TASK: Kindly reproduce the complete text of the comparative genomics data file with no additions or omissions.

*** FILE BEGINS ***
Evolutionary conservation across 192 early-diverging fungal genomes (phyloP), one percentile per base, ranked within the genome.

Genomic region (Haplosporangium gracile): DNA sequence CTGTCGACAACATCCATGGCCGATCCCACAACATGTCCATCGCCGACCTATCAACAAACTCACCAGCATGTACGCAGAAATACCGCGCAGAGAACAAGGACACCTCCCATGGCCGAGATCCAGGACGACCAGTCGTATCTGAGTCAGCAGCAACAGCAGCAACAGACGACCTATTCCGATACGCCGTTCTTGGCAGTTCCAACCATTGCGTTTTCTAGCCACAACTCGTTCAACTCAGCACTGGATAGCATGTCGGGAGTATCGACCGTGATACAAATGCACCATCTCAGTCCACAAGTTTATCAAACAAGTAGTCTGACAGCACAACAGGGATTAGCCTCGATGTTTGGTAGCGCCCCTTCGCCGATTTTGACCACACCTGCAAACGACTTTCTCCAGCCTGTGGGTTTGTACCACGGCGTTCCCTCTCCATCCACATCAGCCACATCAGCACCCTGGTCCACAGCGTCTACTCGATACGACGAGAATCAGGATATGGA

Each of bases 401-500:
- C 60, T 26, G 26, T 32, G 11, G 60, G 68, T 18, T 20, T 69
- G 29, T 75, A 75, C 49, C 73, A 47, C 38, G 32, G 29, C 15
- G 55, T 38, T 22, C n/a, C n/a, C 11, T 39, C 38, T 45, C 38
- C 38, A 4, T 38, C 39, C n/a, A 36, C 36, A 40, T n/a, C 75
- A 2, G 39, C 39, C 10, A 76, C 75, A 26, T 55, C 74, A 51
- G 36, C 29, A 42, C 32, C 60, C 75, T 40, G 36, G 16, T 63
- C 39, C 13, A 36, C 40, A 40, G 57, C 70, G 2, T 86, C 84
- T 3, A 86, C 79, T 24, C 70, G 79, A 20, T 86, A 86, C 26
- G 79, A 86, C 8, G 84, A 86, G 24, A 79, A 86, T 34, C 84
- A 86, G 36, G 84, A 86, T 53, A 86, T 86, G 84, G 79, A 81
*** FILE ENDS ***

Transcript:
Evolutionary conservation across 192 early-diverging fungal genomes (phyloP), one percentile per base, ranked within the genome.

Genomic region (Haplosporangium gracile): DNA sequence CTGTCGACAACATCCATGGCCGATCCCACAACATGTCCATCGCCGACCTATCAACAAACTCACCAGCATGTACGCAGAAATACCGCGCAGAGAACAAGGACACCTCCCATGGCCGAGATCCAGGACGACCAGTCGTATCTGAGTCAGCAGCAACAGCAGCAACAGACGACCTATTCCGATACGCCGTTCTTGGCAGTTCCAACCATTGCGTTTTCTAGCCACAACTCGTTCAACTCAGCACTGGATAGCATGTCGGGAGTATCGACCGTGATACAAATGCACCATCTCAGTCCACAAGTTTATCAAACAAGTAGTCTGACAGCACAACAGGGATTAGCCTCGATGTTTGGTAGCGCCCCTTCGCCGATTTTGACCACACCTGCAAACGACTTTCTCCAGCCTGTGGGTTTGTACCACGGCGTTCCCTCTCCATCCACATCAGCCACATCAGCACCCTGGTCCACAGCGTCTACTCGATACGACGAGAATCAGGATATGGA

Each of bases 401-500:
- C 60, T 26, G 26, T 32, G 11, G 60, G 68, T 18, T 20, T 69
- G 29, T 75, A 75, C 49, C 73, A 47, C 38, G 32, G 29, C 15
- G 55, T 38, T 22, C n/a, C n/a, C 11, T 39, C 38, T 45, C 38
- C 38, A 4, T 38, C 39, C n/a, A 36, C 36, A 40, T n/a, C 75
- A 2, G 39, C 39, C 10, A 76, C 75, A 26, T 55, C 74, A 51
- G 36, C 29, A 42, C 32, C 60, C 75, T 40, G 36, G 16, T 63
- C 39, C 13, A 36, C 40, A 40, G 57, C 70, G 2, T 86, C 84
- T 3, A 86, C 79, T 24, C 70, G 79, A 20, T 86, A 86, C 26
- G 79, A 86, C 8, G 84, A 86, G 24, A 79, A 86, T 34, C 84
- A 86, G 36, G 84, A 86, T 53, A 86, T 86, G 84, G 79, A 81